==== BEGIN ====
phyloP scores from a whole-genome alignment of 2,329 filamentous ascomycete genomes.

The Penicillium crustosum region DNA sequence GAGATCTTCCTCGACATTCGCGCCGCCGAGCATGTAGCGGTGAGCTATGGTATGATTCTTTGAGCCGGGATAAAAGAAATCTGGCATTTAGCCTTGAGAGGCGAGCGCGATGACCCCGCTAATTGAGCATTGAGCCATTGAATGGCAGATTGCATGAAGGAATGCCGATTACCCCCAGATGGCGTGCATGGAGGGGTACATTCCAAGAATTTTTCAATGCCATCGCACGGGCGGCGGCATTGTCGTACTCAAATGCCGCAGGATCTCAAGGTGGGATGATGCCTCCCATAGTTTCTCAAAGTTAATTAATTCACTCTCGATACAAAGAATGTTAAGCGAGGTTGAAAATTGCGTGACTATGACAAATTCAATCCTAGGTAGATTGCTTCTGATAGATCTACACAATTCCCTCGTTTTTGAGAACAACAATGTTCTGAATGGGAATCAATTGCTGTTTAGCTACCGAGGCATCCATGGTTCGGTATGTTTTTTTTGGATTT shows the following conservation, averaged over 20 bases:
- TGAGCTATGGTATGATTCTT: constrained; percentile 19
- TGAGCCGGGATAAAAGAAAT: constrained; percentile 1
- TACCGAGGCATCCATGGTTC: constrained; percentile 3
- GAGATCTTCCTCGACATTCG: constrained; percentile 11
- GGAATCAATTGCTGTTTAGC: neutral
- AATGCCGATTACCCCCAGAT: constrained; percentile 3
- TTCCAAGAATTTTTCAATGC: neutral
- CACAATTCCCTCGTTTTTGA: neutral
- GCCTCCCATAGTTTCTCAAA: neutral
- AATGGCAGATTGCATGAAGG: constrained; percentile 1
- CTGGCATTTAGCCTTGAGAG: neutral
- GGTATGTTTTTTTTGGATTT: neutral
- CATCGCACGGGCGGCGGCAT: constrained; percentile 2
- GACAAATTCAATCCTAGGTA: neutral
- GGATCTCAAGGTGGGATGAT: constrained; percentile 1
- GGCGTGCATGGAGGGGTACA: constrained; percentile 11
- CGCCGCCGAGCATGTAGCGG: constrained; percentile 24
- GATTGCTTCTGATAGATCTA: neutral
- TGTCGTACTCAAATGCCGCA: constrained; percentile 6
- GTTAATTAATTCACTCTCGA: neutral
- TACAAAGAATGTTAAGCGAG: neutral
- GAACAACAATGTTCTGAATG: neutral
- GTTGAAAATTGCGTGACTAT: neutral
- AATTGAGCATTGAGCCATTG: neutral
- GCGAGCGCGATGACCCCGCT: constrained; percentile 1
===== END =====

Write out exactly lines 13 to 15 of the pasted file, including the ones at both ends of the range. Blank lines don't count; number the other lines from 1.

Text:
- CTGGCATTTAGCCTTGAGAG: neutral
- GGTATGTTTTTTTTGGATTT: neutral
- CATCGCACGGGCGGCGGCAT: constrained; percentile 2